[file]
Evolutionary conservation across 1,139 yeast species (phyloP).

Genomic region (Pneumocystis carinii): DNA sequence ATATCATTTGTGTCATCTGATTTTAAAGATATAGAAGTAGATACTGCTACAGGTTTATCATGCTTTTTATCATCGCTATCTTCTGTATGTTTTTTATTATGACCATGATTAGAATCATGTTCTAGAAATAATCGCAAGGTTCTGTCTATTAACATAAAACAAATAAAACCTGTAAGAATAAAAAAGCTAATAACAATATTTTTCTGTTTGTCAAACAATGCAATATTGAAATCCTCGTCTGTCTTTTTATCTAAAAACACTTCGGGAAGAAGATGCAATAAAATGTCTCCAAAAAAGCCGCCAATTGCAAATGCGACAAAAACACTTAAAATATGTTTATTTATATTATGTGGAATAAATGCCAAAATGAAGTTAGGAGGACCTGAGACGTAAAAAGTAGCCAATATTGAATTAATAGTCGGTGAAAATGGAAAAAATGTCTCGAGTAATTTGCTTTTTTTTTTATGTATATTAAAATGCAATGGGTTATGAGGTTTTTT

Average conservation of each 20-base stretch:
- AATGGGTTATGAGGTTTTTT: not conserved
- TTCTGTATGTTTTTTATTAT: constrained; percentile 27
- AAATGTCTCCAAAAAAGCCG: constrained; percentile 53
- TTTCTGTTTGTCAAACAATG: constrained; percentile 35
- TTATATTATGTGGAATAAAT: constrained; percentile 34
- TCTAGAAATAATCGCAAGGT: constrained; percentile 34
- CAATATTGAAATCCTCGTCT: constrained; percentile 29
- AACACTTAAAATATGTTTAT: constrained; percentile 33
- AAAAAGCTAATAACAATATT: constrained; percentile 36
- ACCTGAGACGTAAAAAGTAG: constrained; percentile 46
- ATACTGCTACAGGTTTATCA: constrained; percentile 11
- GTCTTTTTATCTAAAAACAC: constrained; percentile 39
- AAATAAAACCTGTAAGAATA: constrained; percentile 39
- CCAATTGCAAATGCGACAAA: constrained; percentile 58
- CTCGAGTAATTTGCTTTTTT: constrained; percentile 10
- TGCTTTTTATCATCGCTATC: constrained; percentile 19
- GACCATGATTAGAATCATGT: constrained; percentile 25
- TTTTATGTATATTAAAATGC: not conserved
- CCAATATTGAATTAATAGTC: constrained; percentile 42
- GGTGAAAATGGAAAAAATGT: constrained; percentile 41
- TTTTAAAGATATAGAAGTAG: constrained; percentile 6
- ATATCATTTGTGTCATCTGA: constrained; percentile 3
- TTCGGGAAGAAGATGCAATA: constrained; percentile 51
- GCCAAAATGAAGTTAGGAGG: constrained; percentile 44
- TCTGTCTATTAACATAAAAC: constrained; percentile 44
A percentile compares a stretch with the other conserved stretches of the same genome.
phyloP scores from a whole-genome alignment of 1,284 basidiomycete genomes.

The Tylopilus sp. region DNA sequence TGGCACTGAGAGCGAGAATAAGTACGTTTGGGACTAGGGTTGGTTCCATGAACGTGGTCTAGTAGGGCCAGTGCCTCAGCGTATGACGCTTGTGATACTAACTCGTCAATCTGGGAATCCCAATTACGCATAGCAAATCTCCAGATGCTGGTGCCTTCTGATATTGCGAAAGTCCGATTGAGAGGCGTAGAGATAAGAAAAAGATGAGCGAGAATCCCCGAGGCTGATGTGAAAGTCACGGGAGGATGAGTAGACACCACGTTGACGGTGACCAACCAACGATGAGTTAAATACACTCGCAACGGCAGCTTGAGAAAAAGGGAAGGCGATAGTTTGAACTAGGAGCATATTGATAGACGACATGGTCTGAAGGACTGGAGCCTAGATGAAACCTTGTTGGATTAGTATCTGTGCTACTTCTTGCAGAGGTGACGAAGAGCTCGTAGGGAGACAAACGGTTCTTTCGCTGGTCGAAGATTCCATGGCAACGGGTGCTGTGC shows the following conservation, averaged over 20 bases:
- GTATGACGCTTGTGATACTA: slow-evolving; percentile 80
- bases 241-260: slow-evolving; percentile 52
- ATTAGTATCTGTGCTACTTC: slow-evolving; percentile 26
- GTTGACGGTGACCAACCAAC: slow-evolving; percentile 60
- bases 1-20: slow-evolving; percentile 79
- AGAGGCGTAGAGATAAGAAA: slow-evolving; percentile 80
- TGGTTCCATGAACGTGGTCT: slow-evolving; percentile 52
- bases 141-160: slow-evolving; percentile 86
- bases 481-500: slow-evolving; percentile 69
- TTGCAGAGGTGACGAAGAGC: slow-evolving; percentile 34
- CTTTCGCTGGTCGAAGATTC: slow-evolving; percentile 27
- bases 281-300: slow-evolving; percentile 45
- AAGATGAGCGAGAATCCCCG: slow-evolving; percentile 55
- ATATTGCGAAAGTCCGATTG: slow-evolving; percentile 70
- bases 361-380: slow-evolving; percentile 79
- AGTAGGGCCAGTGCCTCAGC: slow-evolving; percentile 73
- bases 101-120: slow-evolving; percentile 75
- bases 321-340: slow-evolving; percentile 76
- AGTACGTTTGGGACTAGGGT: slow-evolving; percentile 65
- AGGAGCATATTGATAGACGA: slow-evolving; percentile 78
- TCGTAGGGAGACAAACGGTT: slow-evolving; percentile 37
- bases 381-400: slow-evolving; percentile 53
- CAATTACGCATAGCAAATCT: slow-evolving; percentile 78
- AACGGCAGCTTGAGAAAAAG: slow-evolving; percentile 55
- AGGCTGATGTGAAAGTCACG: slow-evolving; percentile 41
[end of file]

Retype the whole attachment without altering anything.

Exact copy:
Evolutionary conservation across 1,139 yeast species (phyloP).

Genomic region (Pneumocystis carinii): DNA sequence ATATCATTTGTGTCATCTGATTTTAAAGATATAGAAGTAGATACTGCTACAGGTTTATCATGCTTTTTATCATCGCTATCTTCTGTATGTTTTTTATTATGACCATGATTAGAATCATGTTCTAGAAATAATCGCAAGGTTCTGTCTATTAACATAAAACAAATAAAACCTGTAAGAATAAAAAAGCTAATAACAATATTTTTCTGTTTGTCAAACAATGCAATATTGAAATCCTCGTCTGTCTTTTTATCTAAAAACACTTCGGGAAGAAGATGCAATAAAATGTCTCCAAAAAAGCCGCCAATTGCAAATGCGACAAAAACACTTAAAATATGTTTATTTATATTATGTGGAATAAATGCCAAAATGAAGTTAGGAGGACCTGAGACGTAAAAAGTAGCCAATATTGAATTAATAGTCGGTGAAAATGGAAAAAATGTCTCGAGTAATTTGCTTTTTTTTTTATGTATATTAAAATGCAATGGGTTATGAGGTTTTTT

Average conservation of each 20-base stretch:
- AATGGGTTATGAGGTTTTTT: not conserved
- TTCTGTATGTTTTTTATTAT: constrained; percentile 27
- AAATGTCTCCAAAAAAGCCG: constrained; percentile 53
- TTTCTGTTTGTCAAACAATG: constrained; percentile 35
- TTATATTATGTGGAATAAAT: constrained; percentile 34
- TCTAGAAATAATCGCAAGGT: constrained; percentile 34
- CAATATTGAAATCCTCGTCT: constrained; percentile 29
- AACACTTAAAATATGTTTAT: constrained; percentile 33
- AAAAAGCTAATAACAATATT: constrained; percentile 36
- ACCTGAGACGTAAAAAGTAG: constrained; percentile 46
- ATACTGCTACAGGTTTATCA: constrained; percentile 11
- GTCTTTTTATCTAAAAACAC: constrained; percentile 39
- AAATAAAACCTGTAAGAATA: constrained; percentile 39
- CCAATTGCAAATGCGACAAA: constrained; percentile 58
- CTCGAGTAATTTGCTTTTTT: constrained; percentile 10
- TGCTTTTTATCATCGCTATC: constrained; percentile 19
- GACCATGATTAGAATCATGT: constrained; percentile 25
- TTTTATGTATATTAAAATGC: not conserved
- CCAATATTGAATTAATAGTC: constrained; percentile 42
- GGTGAAAATGGAAAAAATGT: constrained; percentile 41
- TTTTAAAGATATAGAAGTAG: constrained; percentile 6
- ATATCATTTGTGTCATCTGA: constrained; percentile 3
- TTCGGGAAGAAGATGCAATA: constrained; percentile 51
- GCCAAAATGAAGTTAGGAGG: constrained; percentile 44
- TCTGTCTATTAACATAAAAC: constrained; percentile 44
A percentile compares a stretch with the other conserved stretches of the same genome.
phyloP scores from a whole-genome alignment of 1,284 basidiomycete genomes.

The Tylopilus sp. region DNA sequence TGGCACTGAGAGCGAGAATAAGTACGTTTGGGACTAGGGTTGGTTCCATGAACGTGGTCTAGTAGGGCCAGTGCCTCAGCGTATGACGCTTGTGATACTAACTCGTCAATCTGGGAATCCCAATTACGCATAGCAAATCTCCAGATGCTGGTGCCTTCTGATATTGCGAAAGTCCGATTGAGAGGCGTAGAGATAAGAAAAAGATGAGCGAGAATCCCCGAGGCTGATGTGAAAGTCACGGGAGGATGAGTAGACACCACGTTGACGGTGACCAACCAACGATGAGTTAAATACACTCGCAACGGCAGCTTGAGAAAAAGGGAAGGCGATAGTTTGAACTAGGAGCATATTGATAGACGACATGGTCTGAAGGACTGGAGCCTAGATGAAACCTTGTTGGATTAGTATCTGTGCTACTTCTTGCAGAGGTGACGAAGAGCTCGTAGGGAGACAAACGGTTCTTTCGCTGGTCGAAGATTCCATGGCAACGGGTGCTGTGC shows the following conservation, averaged over 20 bases:
- GTATGACGCTTGTGATACTA: slow-evolving; percentile 80
- bases 241-260: slow-evolving; percentile 52
- ATTAGTATCTGTGCTACTTC: slow-evolving; percentile 26
- GTTGACGGTGACCAACCAAC: slow-evolving; percentile 60
- bases 1-20: slow-evolving; percentile 79
- AGAGGCGTAGAGATAAGAAA: slow-evolving; percentile 80
- TGGTTCCATGAACGTGGTCT: slow-evolving; percentile 52
- bases 141-160: slow-evolving; percentile 86
- bases 481-500: slow-evolving; percentile 69
- TTGCAGAGGTGACGAAGAGC: slow-evolving; percentile 34
- CTTTCGCTGGTCGAAGATTC: slow-evolving; percentile 27
- bases 281-300: slow-evolving; percentile 45
- AAGATGAGCGAGAATCCCCG: slow-evolving; percentile 55
- ATATTGCGAAAGTCCGATTG: slow-evolving; percentile 70
- bases 361-380: slow-evolving; percentile 79
- AGTAGGGCCAGTGCCTCAGC: slow-evolving; percentile 73
- bases 101-120: slow-evolving; percentile 75
- bases 321-340: slow-evolving; percentile 76
- AGTACGTTTGGGACTAGGGT: slow-evolving; percentile 65
- AGGAGCATATTGATAGACGA: slow-evolving; percentile 78
- TCGTAGGGAGACAAACGGTT: slow-evolving; percentile 37
- bases 381-400: slow-evolving; percentile 53
- CAATTACGCATAGCAAATCT: slow-evolving; percentile 78
- AACGGCAGCTTGAGAAAAAG: slow-evolving; percentile 55
- AGGCTGATGTGAAAGTCACG: slow-evolving; percentile 41